Watch the Best ’80s Adventure Movie Before It Leaves HBO Max This Week

Indiana Jones and Marty McFly have nothing on these kids.

Warner Bros. / Amblin Entertainment

There are movies that are meant to be passed down from generation to generation, from Dad and Mom to their kids or even Grandpa and Grandma to their grandkids. Right up there with The Princess Bride, Mary Poppins, Elf, 16 Candles, Stand by Me, E.T., The Sisterhood of the Traveling Pants, and any number of animated classics is The Goonies. Truth be told, The Goonies is the wild card in the bunch. It’s loud and a hodgepodge of genres, and so, so, so very 1980s, not to mention a bit hammy. But, even if it’s not quite the sum of its many great parts, it’s a super-entertaining couple of hours for the family to share.

The Goonies is currently streaming on HBO Max, but it’s leaving on February 28, here are five reasons it’s still a total classic.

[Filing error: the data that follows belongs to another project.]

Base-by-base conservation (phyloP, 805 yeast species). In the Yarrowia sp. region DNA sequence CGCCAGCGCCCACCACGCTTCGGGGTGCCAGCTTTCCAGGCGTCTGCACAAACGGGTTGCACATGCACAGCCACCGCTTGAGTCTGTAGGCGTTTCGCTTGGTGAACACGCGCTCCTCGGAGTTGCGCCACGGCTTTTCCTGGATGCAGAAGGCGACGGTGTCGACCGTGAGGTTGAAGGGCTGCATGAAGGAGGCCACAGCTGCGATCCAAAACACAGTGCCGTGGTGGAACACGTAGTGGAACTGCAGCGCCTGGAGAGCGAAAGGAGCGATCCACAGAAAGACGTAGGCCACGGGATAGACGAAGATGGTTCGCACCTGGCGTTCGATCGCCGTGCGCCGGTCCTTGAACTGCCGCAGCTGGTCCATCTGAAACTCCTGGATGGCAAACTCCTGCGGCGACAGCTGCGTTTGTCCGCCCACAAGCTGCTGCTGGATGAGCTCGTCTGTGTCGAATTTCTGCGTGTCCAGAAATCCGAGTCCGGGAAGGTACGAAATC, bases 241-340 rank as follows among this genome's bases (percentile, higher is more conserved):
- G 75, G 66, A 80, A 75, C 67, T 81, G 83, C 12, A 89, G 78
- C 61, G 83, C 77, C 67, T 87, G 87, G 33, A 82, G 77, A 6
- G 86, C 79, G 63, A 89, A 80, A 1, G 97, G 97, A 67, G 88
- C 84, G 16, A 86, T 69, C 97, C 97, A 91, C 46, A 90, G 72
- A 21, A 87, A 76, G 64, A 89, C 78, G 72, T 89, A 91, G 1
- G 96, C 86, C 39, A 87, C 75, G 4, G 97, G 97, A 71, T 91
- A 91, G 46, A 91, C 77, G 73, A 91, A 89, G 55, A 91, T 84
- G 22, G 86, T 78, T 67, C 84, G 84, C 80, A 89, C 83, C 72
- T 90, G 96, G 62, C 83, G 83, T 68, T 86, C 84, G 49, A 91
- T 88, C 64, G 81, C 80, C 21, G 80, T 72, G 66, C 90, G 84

The StoryGreedy developers are planning to develop the Goon Docks section of Astoria, Oregon, into a country club and so they’re buying up houses in the area and/or forcing foreclosures. A group of kids from the area, “rejects” who call themselves The Goonies, decide to embark on one last adventure. The Goonies is comprised of Mikey (Sean Astin), Chunk (Jeff Cohen), Mouth (Corey Feldman), and Data (Jonathan Ke Huy Quan). When they come upon a centuries-old map in an attic, the Goonies go chasing One-Eyed Willy’s pirate ship and the untold treasures aboard it that might stave off the developers. Only, they’re not the only ones seeking a better life. Enter the Fratellis (Anne Ramsey, Robert Davi, Joe Pantoliano), bungling baddies with a mean momma (Ramsey) and a deformed, but sweet brother, whom they treat horribly. That’d be Sloth (John Matuszak). And there are the cooler kids, among them Mikey’s brother, Brand (Josh Brolin); Andy (Kerri Green), a cheerleader who’s attracted to Brand; and Stef (Martha Plimpton), Andy’s best friend. Off they all go, with the kids bickering, forging bonds, maturing, experiencing romantic feelings, learning about themselves and each other, overcoming fears, etc. Pure Movie MagicThe Goonies is the ultimate kitchen sink of a movie. Really, it’s got everything: car chases, a pirate ship, jail breakout, laughs and scares, plucky teens, a likable monster, catchphrases (“Goonies never say die!”), moments of romance, creepy skeletons, catchy songs, shimmering gold doubloons, a great score, and sights to behold. Where to even begin? The Fratellis are terrific villains. Led by the late, great and gruff Anne Ramsey, they’re funny and threatening. The Walshes’ house is a lived-in hoot, filled with books, and a stuffed attic, and a variety of Home Alone-level booby traps. The pirate ship is a full-size set built for the movie, and it adds invaluable realism to the extended finale. And Data delivers in the clutch with a variety of inventive devices that would make both MacGyver and Q from James Bond proud. The CastDonner recruited a ridiculous group of actors for The Goonies, several of whom were already burgeoning stars, others that Donner helped put on the path to stardom. Astin plays the leader of the Goonies, and capably carries the movie… his first-ever! The Goonies also marked the debuts of Brolin and Green; he’s now a massive star and she went on to break hearts in Lucas. Quan had already played Short Round in Indiana Jones and The Temple of Doom. Cohen moved on from his career as a child actor and is now a lawyer and author. Davi and Joey Pants are two of Hollywood’s most dependable character actors. Plimpton is an all-around talent, still jumping seamlessly from comedy (the long-running Raising Hope) to drama (the recent, searing Mass). Veteran actress Ramsey later co-starred in Throw Momma from the Train, earning a Best Supporting Actress Oscar nomination, and Scrooged, and sadly passed away in 1988. Matuszak was a pro football star who found real success in acting, including a winsome turn in Ringo Starr’s movie, Caveman, before passing away at age 38 in 1989. The Spielberg FactorBack in 1985, when The Goonies opened, Steven Spielberg was the premier impresario of mainstream movie entertainment, mostly as a director (Jaws, Close Encounters, Raiders, E.T.). But he was just starting to lend his name – and his brand, as it were – to friends and colleagues as a producer, handing story ideas over to them to develop or helping them realize dream projects. He’d produced Poltergeist for director Tobe Hooper, for example, but apparently directed more of it than anyone realized at the time. He devised the story for The Goonies, which Chris Columbus adapted into a script, and Richard Donner directed after scoring big hits with The Omen and Superman. Apparently, Goonies was so close to Spielberg’s heart that he was on set a lot and, at least according to Sean Astin, practically co-directed the film with Donner. Either way, the film is masterfully made mayhem which benefits from the combined imprints of Spielberg, Donner and Columbus.The MusicSoundtracks don’t get much more 80s than the synth-heavy one produced for The Goonies. It starts with Cindy Lauper’s “The Goonies ‘R’ Good Enough,” which can not only be heard in the movie, but seen, as the kids watch her music video for the song. Lauper helped curate the other soundtrack choices, and championed a young female band, The Bangles, who’d soon explode in popularity. Their contribution is “I Got Nothing.” Other major artists included here are Luther Vandross, REO Speedwagon, Toto lead vocalist Joseph Williams, Teena Marie, Philip Bailey from Earth, Wind & Fire, and Dave Grusin (the film’s composer, whose “Theme from The Goonies” concludes the record). One other group worth mentioning is The Goon Squad. Their song, “Eight Arms to Hold You,” was meant to accompany a scene – involving an octopus attack during the pirate ship sequence – that was cut from the movie, but can be found among the DVD extras and on YouTube. Though only a snippet of the song made it into the movie, the tune itself hit number one on the Billboard Hot Dance Club Play chart. And the video for the song is an 80s partly-animated epic featuring… a big ol’ octopus. Oh, and back to Lauper’s video for “The Goonies ‘R’ Good Enough.” It’s a 12-minute extravaganza starring Lauper, Captain Lou Albano, Lauper’s mom, Catrine, most of the Goonies cast, Spielberg, Rowdy Roddy Piper, Classy Freddie Blassie, The Fabulous Moolah, Nikolai Volkoff, and Andre the Giant, plus The Bangles. Donner directed the video, shooting huge chunks of it on the Goonies set while the movie was in production. Also in the video? Some footage of the octopus from the infamous deleted scene.The Goonies is streaming on HBO Max until February 28.